In the last days, the UK has led the way in demanding Libyan dictator Muammar Gaddafi “must go”, insisting “all options” in achieving a desired “regime change” are on the table.
The capture of numerous British military and intelligence operatives—six SAS men and an MI5 agent—by rebel forces in Benghazi made clear that the powers that be are already hard at work to this end. It has since been revealed by the Daily Mail that ministers have approved “a presence on the ground” of the SAS and MI6, who “will link up with Special Forces already in Libya to provide protection and give informal military advice to the Libyan opposition.”
The UK frigate Westminster and the Royal Fleet Auxiliary ship Argus have been sent to the area, British aircraft in Malta are primed and 600 Black Watch soldiers are on 24-hour standby “to fly in and avert a humanitarian catastrophe”, the Mail continued.
A government spokesman said that President Barack Obama and Prime Minister David Cameron had agreed to “press forward with planning” the next course of action should Gaddafi defy demands that he step down.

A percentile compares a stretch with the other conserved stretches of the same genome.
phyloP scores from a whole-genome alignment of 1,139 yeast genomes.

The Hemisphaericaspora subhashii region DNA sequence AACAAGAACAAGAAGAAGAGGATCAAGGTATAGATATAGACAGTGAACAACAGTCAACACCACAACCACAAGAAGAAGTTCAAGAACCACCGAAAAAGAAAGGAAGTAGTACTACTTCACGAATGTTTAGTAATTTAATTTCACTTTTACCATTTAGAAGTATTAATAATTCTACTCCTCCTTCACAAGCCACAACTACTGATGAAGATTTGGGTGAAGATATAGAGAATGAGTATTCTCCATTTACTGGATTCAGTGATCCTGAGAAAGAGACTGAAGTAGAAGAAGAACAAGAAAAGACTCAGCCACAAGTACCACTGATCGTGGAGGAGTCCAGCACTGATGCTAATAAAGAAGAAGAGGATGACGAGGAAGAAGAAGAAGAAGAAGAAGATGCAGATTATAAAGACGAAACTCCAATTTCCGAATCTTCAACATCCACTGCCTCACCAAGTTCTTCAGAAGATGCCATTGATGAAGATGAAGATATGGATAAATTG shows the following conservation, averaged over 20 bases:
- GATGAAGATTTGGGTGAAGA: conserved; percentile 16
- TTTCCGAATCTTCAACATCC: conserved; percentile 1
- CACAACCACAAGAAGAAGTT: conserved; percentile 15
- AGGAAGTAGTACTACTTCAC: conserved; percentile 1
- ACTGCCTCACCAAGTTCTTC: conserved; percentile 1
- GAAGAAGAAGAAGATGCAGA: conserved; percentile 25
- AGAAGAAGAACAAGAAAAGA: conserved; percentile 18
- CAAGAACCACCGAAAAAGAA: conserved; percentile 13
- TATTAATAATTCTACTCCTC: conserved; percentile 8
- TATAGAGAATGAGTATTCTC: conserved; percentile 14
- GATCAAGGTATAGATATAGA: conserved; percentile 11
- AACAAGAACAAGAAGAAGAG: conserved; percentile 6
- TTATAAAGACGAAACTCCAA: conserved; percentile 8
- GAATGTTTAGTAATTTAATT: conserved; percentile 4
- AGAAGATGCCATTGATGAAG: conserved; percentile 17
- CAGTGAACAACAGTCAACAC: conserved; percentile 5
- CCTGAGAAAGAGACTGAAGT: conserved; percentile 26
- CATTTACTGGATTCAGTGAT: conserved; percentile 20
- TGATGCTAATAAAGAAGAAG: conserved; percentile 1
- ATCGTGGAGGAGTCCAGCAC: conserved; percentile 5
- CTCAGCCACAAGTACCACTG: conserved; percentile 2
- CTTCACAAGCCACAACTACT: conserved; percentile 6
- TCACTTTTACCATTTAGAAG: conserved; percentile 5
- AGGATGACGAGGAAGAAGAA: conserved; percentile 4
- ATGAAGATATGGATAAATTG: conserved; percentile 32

Answering questions in parliament Wednesday, Cameron would not “guarantee” that taking action would be contingent on the approval of the United Nations Security Council. He was keeping options open should the motion drafted by Britain and France for the imposition of a no-fly zone over Libya be vetoed. A no-fly zone would constitute an act of war, since it could be policed only by shooting down any Libyan planes breaking the ban and attacking the country’s airbases.
While the military “options” are put in place, preparing the political and legal case for intervention is more complex. Tony Blair’s infamous 2004 “deal in the desert” with Gaddafi is the cause of justified public scepticism as to the ruling elite’s sudden volte face as to the Libyan dictator.
Over the last years, government ministers, oil and business corporations through to royalty, leading universities and academics have lined up to ingratiate themselves with the brutal Gaddafi regime in return for contracts and monies: So far, indeed, that Abdul Baset Ali al-Megrahi, convicted for the 1988 bombing of Pan Am Flight 103 that killed 270 people, was returned to Libya from a Scottish jail in 2009 on the grounds of ill health.